Pali is the first language of Buddhism.

    Not all scholars agree on the veracity or accuracy of many Tibetan texts and some believe that the tone and context is somewhat changed by the Tibetan mind set.

    I do not think that all Sanskrit texts can also be found in Tibetan or Vice-versa.

    With respect just a small word of caution in Buddhism whether Theravadin or Vajrayana, claims to realisations/enlightenments are frowned upon for many good reasons.

    That said I wish you well and welcome you!


  4. #4
    Forums Member. Ngagpa's Avatar
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    oops sorry Aloka-D,
    posted the above before I saw your post

  5. #5
    Forums Member Valujira's Avatar
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    Quote Originally Posted by Ngagpa View Post
    Hello Valujira,
    Are you wanting to learn the Tibetan language?
    are you requesting texts in Tibetan? If you are you may wish to look at the Kangyur (words/teachings of Lord Buddha) and the Tengyur (the treatises and Abhidharma)
    If you are requesting the Kangyur or Tengyur in English, I am sorry to say they have not been translated yet!

    On the 26th of March, 2009 - Fifty of the world’s leading Buddhist translators and six incarnate lamas, including Dzongsar Khyentse Rinpoche, pledged to translate, within the next 25 years, Buddha’s core teachings - the Kangyur - from Choekyed into English.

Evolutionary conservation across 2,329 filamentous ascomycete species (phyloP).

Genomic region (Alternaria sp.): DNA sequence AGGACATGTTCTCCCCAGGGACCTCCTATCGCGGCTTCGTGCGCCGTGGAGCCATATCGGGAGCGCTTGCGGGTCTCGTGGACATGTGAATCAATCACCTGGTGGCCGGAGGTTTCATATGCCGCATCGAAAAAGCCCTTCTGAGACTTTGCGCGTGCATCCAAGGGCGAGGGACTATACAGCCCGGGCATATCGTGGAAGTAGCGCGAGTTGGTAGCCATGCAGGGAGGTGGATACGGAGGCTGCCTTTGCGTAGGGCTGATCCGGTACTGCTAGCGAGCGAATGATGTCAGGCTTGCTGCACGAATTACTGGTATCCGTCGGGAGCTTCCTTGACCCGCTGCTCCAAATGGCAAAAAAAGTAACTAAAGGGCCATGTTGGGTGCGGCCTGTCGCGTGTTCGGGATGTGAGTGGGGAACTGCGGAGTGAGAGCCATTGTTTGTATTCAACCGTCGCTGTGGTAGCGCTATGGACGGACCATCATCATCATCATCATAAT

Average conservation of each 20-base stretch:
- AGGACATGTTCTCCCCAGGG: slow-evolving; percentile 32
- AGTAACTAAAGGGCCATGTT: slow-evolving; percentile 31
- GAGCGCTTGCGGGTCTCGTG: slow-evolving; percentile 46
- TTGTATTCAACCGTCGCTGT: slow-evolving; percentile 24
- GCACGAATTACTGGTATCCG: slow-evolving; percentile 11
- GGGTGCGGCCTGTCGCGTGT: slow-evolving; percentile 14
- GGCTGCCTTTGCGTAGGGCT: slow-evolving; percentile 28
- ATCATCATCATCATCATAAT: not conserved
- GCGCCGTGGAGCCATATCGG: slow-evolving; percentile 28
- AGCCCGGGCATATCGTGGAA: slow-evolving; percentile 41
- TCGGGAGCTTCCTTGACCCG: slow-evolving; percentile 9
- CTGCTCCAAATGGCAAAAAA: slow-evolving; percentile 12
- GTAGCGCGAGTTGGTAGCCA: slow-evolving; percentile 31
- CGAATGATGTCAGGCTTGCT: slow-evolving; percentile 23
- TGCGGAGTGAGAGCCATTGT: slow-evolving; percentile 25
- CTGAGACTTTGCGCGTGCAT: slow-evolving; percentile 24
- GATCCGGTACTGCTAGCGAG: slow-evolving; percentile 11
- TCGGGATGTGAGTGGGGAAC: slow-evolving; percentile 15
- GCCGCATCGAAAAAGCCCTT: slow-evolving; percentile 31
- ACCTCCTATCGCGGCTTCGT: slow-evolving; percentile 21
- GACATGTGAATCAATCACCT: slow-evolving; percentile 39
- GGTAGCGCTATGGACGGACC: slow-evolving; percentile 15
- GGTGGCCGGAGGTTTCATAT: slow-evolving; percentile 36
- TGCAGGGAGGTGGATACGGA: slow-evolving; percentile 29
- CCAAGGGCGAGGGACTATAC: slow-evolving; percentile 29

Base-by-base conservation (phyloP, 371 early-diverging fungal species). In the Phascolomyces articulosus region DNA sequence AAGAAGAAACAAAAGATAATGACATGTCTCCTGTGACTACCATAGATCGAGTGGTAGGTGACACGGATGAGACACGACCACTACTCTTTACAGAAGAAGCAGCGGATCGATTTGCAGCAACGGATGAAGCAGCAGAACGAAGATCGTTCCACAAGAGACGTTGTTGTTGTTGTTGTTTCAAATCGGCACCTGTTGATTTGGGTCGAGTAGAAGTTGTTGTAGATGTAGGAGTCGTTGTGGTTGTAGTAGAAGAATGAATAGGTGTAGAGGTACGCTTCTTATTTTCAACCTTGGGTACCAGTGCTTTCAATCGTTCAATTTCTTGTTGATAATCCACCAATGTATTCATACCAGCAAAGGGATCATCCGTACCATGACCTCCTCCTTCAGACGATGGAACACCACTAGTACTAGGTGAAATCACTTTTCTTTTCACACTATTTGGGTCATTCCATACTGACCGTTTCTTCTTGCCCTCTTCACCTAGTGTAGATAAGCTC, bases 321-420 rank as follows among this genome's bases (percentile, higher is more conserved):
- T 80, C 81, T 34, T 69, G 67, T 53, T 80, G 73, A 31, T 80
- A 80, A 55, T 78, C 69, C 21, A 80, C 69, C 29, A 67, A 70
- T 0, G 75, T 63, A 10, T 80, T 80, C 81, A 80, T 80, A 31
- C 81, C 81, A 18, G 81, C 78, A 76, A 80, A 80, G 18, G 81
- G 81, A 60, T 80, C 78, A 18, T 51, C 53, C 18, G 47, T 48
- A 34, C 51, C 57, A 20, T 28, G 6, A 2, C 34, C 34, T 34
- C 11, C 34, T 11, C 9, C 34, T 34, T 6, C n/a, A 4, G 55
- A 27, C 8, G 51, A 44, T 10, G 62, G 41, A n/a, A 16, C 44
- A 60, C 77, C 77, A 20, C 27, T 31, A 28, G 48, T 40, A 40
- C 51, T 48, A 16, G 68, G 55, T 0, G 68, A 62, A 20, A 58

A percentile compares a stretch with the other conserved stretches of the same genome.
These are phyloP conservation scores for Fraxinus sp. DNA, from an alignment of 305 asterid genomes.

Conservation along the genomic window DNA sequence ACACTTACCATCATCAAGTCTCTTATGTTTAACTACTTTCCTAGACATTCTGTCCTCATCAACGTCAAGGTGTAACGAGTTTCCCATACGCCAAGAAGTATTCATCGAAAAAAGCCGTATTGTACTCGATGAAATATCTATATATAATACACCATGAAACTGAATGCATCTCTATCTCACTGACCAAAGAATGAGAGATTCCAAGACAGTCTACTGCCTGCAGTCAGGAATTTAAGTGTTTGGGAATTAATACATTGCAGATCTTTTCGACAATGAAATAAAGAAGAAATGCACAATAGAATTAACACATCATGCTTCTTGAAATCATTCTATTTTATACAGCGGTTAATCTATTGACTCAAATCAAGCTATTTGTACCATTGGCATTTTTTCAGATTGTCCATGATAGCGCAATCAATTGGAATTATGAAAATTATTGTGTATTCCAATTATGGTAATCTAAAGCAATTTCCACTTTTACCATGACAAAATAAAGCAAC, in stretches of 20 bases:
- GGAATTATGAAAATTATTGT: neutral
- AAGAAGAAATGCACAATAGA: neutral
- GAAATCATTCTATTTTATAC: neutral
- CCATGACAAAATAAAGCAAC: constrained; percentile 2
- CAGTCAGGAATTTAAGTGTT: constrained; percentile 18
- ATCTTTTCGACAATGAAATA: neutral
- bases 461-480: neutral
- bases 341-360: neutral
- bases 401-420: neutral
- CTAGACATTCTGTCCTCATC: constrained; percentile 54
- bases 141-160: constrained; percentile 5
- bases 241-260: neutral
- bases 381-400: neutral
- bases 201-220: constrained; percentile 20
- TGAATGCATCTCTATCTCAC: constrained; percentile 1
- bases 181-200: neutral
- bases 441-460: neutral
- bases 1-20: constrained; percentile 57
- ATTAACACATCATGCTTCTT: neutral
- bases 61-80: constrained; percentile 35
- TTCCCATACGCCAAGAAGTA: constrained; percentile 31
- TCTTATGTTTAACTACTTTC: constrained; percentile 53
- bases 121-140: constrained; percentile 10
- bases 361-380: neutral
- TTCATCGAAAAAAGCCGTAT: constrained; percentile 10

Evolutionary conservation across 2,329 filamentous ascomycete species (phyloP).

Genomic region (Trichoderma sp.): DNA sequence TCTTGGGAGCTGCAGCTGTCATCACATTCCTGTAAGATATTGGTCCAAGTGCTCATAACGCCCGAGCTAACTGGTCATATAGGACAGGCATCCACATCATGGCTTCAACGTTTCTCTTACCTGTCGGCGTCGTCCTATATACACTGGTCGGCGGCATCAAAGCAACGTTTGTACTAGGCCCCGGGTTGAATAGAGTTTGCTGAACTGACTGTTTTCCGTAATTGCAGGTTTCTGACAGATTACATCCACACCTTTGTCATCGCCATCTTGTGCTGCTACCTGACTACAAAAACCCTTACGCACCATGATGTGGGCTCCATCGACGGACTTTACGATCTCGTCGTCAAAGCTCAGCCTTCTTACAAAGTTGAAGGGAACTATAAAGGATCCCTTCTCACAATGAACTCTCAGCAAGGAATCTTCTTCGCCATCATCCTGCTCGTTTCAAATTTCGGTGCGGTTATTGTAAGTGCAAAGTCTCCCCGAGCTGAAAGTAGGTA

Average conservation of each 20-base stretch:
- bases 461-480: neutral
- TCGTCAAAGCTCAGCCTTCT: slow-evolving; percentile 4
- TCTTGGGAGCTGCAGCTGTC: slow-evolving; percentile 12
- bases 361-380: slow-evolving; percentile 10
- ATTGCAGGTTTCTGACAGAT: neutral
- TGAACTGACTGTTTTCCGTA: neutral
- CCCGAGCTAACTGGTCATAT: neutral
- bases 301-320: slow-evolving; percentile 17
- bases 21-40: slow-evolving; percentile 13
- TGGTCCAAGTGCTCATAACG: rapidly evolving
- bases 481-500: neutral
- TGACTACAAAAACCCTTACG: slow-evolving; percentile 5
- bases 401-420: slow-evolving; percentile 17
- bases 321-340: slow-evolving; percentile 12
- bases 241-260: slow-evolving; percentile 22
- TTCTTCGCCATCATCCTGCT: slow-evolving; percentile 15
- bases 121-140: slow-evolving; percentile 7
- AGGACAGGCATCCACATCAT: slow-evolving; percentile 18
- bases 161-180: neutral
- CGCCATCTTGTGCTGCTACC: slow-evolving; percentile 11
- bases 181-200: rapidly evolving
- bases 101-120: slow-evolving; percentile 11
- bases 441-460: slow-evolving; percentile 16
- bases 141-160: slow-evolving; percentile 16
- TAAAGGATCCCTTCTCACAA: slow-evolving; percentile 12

However many Tibetan texts and commentaries are available in English.

    Pali is the first language of Buddhism.

    Not all scholars agree on the veracity or accuracy of many Tibetan texts and some believe that the tone and context is somewhat changed by the Tibetan mind set.

    I do not think that all Sanskrit texts can also be found in Tibetan or Vice-versa.

    With respect just a small word of caution in Buddhism whether Theravadin or Vajrayana, claims to realisations/enlightenments are frowned upon for many good reasons.

    That said I wish you well and welcome you!

    Yes I want to learn Tibetan.
    Do you know where to find these Texts?I can't find them in Google, do you have a p df file or any other source for them in Tibe tan?
    Choekyed is Tibetan right?
    Pali is the first? Then why there is such a fuss a round Sanskrit? Why it seems that Sanskrit is the language of Buddhism? Sanskrit is older then Pali.
    Can you also explain me the diffrences between The ravadin, Vajrayana etc Buddhism? What are the diff erences between them?

  6. #6
    Hi Valujira,